# Hiring Discrimination Simulation for Statistics

Post Contents

This year, I decided I wanted to start my statistics class off with a statistical simulation to give them a taste of what was in store for the year.  I ran across mention of a hiring discrimination simulation on another blog, and I thought it would make the perfect first activity.

The activity is from The Practice of Statistics and has become one of the classic AP Statistics activities.

I made the activity into a quick booklet foldable for students to glue into their interactive notebook.

Outside of Hiring Discrimination Simulation Foldable:

Inside of Hiring Discrimination Simulation Foldable:

Instead of using a deck of playing cards to run the hiring discrimination simulation, I decided to make a sheet of pilot cards to print and laminate for each group.

MATH = LOVE RECOMMENDS…

A laminator is a MUST-HAVE for me as a math teacher! I spent my first six years as a teacher at a school with a broken laminator, so I had to find a way to laminate things myself.

I’ve had several laminators over the years. I currently use a Scotch laminator at home and a Swingline laminator at school.

I highly recommend splurging a bit on the actual laminator and buying the cheapest laminating pouches you can find!

I love finding excuses to laminate things!

Each group got a bowl of cards to run their hiring discrimination simulation.  Well, they first had to cut their cards and put them in the bowl.  Next time I teach stats, the cards will already be cut, and they’ll just get a bowl of cards.

They pulled out eight cards to simulation the random picking of the eight pilots.

After a group completed their five simulations, I gave them a sheet of circle stickers and asked them to make a dotplot using our Pacon Easel Pad.  Here was our class results:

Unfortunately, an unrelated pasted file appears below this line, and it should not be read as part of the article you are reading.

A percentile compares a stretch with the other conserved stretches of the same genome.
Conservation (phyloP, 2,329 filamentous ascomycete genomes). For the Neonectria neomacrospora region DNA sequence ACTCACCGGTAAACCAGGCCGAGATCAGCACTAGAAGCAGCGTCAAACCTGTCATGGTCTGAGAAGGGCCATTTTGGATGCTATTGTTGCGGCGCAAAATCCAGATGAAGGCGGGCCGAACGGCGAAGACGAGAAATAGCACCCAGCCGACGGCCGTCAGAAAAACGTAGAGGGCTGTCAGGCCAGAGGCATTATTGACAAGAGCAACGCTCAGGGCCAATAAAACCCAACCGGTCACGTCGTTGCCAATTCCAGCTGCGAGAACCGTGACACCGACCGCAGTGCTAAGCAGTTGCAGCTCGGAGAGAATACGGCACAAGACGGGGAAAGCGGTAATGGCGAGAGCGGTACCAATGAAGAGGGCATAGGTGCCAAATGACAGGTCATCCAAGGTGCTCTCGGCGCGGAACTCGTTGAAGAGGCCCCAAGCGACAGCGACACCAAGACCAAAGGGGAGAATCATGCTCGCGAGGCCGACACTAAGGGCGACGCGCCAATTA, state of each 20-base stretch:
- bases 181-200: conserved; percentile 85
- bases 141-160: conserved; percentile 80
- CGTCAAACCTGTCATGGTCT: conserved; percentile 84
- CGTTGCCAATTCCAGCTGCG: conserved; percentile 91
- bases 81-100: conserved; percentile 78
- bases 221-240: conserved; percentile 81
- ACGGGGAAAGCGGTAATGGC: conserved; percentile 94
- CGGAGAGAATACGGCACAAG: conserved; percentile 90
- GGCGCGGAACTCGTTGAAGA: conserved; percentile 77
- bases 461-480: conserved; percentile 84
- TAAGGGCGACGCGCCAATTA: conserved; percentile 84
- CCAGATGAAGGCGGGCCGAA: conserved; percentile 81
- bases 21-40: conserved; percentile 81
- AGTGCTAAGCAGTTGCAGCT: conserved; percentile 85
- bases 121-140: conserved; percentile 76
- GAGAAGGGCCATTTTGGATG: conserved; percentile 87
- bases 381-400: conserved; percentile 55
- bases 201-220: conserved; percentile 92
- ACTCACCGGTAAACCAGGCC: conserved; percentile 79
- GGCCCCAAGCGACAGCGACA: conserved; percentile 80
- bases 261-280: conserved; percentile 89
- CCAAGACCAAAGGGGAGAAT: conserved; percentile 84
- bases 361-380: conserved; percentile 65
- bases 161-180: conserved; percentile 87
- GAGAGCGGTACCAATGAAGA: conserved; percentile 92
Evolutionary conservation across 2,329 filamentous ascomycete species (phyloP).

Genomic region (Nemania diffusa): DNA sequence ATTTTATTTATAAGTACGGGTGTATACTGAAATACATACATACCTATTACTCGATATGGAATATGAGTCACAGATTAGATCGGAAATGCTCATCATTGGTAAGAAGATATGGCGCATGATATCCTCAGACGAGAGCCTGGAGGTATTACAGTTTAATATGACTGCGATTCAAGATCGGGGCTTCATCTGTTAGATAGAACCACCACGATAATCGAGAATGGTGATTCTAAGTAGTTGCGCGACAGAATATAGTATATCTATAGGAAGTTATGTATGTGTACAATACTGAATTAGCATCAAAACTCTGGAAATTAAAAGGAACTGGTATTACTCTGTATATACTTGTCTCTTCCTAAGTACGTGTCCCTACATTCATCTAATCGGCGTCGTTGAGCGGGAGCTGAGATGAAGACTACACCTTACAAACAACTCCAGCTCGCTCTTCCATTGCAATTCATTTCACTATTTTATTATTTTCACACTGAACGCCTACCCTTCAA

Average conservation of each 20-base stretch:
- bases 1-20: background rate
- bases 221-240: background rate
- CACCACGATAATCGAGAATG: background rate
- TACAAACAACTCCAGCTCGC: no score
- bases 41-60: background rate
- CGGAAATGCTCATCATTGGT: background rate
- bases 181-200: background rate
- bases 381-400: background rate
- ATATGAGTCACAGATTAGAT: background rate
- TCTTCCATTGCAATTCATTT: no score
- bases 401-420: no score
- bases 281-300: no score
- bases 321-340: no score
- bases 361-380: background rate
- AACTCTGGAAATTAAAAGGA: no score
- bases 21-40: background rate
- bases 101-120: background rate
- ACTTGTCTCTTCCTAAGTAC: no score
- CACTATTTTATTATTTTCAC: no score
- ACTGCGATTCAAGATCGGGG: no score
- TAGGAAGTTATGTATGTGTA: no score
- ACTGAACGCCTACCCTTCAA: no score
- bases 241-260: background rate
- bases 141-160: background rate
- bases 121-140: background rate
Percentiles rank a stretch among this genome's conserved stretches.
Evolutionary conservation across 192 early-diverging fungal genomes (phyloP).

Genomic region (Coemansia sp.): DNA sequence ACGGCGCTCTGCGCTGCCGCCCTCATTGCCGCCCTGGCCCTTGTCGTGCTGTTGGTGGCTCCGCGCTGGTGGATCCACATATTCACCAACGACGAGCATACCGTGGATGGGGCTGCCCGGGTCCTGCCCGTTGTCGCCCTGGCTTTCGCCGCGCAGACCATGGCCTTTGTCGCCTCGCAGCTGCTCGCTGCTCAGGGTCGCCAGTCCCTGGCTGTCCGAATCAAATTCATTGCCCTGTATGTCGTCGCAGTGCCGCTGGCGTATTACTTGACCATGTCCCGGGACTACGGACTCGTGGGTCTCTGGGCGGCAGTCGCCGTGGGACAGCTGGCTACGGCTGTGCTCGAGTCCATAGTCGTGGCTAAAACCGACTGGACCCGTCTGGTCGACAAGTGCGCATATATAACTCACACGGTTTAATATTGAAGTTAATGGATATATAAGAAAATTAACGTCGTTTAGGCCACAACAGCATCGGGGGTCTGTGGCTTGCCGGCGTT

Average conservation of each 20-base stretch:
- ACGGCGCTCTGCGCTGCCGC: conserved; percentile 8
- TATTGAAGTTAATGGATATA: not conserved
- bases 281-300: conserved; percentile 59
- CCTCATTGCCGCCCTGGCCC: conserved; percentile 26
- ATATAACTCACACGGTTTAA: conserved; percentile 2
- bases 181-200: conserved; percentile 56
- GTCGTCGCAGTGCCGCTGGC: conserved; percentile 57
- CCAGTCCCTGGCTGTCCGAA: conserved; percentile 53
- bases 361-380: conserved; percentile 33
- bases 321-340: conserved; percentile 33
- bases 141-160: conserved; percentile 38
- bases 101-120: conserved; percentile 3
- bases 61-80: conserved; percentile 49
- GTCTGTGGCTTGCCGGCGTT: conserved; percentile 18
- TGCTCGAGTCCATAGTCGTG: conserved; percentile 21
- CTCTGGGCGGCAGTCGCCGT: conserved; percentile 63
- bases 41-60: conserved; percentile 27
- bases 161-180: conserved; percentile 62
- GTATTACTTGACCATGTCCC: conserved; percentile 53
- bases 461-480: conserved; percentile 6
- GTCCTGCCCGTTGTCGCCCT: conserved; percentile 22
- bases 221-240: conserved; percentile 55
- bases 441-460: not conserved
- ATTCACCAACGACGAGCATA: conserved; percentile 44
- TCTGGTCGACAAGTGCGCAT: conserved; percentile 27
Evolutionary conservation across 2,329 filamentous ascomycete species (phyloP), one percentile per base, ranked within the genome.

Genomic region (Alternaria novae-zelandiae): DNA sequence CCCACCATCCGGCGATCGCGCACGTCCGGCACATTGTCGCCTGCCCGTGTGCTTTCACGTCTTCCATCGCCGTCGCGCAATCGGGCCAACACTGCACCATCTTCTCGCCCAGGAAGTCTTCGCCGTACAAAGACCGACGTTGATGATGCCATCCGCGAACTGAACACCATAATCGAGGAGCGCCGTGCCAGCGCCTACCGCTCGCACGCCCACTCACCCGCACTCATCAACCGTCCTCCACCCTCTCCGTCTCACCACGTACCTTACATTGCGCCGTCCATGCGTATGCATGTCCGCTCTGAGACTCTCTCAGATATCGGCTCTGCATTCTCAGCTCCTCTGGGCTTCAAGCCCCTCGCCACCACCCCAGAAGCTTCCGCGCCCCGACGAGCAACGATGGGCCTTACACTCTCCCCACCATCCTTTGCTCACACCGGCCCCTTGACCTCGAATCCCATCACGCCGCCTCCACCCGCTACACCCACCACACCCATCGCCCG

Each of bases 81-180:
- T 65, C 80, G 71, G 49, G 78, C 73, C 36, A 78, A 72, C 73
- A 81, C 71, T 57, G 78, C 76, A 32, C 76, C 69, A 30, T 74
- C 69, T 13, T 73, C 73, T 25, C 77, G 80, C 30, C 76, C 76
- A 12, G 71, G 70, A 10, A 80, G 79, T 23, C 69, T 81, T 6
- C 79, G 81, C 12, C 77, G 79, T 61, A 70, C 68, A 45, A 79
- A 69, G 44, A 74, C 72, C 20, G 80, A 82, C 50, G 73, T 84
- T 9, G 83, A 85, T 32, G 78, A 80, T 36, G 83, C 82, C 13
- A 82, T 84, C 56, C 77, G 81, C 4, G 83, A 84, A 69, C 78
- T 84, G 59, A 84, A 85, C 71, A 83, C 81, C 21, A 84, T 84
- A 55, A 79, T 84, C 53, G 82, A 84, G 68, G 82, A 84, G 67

Students then had to copy the class dotplot into their notes.  One girl asked if she could use stickers there, too.  Of course!

I was a bit disappointed with how little my students wanted to critically think through the scenario to decide if discrimination was present or not.  It seemed like they just wanted to guess and not use statistics or math of any sort to back up their hunches.

I guess this does mean the activity gave me insight into how my students would likely approach our study of statistics.  Getting my students to write out a full sentence with fully explained thinking for the TELL section was difficult.

This has proved true for the entire year.  My students hate to write and explain.

I do think this was a worthwhile activity to start out the year!

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1. Unknown says:

Your stats activities are great! I was just curious though, are you teaching AP statistics or regular statistics?

1. Sarah Carter (@mathequalslove) says:

Thanks! It's a non-AP stats class, but we're just working through an AP stats book at a super slow pace.

2. Amy and Bryan says:

Fun. This problem is actually based on one of the authors sons experiences. The author was the teacher for my AP Institute this summer.

1. Sarah Carter (@mathequalslove) says:

That must have been an AWESOME institute!

2. Amy and Bryan says:

It was great. Starnes taught my class and Tabor taught the class for those who had taught AP for at least 3 years. I plan to go again next summer. I want to get a couple of years in first before I go again. It's only 40 minutes from my house for one of the national institutes.

3. Amy and Bryan says:

It was great. Starnes taught my class and Tabor taught the class for those who had taught AP for at least 3 years. I plan to go again next summer. I want to get a couple of years in first before I go again. It's only 40 minutes from my house for one of the national institutes.

3. Jennifer says:

I used to do this with my AP Stats classes on the first day of school. We kept the dot plots and our summary poster up on the wall all year and we when we got to hypothesis tests we'd revisit the problem. I love this, and the students always loved seeing how "intuitive" stats can be, and then how we can back up our arguments "scientifically." Go you! I love your INB twist on it!

1. Sarah Carter (@mathequalslove) says:

Any time my kids say they don't remember what a dot plot is, I just point to the this one that's still hanging on the wall. This makes me realize I should hang up more examples we make together!

4. Unknown says:

I use this same book with my AP Stats class and I love the way you made this into a booklet!!!

1. Sarah Carter (@mathequalslove) says:

Thanks! My kids need a lot of help to stay organized. If I don't give them templates like this to fill out, their work is a mess to grade!